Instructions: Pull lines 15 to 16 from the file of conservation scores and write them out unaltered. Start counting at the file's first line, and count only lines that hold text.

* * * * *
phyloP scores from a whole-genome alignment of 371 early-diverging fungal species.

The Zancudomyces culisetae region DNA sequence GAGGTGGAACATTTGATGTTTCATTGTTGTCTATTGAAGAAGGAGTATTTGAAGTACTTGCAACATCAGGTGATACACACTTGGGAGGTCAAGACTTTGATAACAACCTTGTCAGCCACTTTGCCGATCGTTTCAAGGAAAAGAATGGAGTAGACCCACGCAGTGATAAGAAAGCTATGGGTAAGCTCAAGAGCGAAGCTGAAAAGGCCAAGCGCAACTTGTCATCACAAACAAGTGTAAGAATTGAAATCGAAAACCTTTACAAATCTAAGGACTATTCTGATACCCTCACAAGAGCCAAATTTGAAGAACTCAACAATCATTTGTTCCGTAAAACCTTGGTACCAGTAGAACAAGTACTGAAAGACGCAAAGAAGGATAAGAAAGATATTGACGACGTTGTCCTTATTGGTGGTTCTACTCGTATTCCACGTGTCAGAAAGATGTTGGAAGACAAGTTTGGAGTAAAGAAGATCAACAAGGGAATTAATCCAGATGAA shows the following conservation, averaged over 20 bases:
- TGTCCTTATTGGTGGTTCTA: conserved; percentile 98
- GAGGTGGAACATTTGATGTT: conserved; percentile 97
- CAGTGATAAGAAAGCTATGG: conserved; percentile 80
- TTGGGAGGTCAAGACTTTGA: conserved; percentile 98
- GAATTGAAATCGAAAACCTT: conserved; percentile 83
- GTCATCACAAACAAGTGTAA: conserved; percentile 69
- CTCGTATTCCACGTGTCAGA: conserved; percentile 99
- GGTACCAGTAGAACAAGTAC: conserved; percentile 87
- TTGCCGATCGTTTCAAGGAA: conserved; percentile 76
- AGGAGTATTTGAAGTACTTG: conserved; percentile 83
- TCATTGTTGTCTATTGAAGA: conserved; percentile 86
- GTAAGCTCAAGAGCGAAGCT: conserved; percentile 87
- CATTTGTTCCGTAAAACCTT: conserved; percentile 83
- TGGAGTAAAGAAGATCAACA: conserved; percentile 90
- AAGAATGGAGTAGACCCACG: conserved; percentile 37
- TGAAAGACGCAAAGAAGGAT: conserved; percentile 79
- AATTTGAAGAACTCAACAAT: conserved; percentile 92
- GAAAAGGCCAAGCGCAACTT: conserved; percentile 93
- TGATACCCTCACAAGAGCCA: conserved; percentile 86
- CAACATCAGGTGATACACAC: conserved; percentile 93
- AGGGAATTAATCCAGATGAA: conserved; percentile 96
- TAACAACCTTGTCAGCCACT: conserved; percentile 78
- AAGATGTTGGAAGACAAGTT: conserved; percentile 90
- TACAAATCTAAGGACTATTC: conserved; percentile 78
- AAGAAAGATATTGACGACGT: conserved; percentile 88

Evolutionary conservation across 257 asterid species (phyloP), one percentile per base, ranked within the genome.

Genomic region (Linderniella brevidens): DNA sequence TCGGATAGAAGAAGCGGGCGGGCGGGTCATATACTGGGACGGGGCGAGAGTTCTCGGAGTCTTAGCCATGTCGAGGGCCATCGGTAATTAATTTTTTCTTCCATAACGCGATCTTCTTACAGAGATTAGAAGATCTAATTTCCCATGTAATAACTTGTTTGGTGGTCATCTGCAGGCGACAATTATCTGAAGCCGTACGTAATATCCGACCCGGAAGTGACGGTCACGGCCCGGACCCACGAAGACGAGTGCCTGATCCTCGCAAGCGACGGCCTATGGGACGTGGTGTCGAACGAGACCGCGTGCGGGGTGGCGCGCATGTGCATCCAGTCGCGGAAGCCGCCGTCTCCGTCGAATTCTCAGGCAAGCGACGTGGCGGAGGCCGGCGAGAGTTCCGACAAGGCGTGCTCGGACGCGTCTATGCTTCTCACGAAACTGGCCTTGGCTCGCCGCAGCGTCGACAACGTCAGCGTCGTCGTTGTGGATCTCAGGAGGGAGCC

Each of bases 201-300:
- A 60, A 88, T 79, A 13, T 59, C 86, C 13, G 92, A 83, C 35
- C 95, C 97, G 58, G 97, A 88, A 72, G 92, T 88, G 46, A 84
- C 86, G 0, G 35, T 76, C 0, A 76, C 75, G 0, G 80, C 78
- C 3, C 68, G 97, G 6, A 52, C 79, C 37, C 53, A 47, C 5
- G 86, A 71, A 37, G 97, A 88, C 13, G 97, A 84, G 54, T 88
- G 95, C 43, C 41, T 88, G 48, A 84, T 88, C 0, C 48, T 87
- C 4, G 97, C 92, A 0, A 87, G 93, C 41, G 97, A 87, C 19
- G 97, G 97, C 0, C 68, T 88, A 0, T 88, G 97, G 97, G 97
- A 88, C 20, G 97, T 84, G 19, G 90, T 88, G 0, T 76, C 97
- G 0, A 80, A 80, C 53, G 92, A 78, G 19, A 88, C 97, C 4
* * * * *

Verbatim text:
- CATTTGTTCCGTAAAACCTT: conserved; percentile 83
- TGGAGTAAAGAAGATCAACA: conserved; percentile 90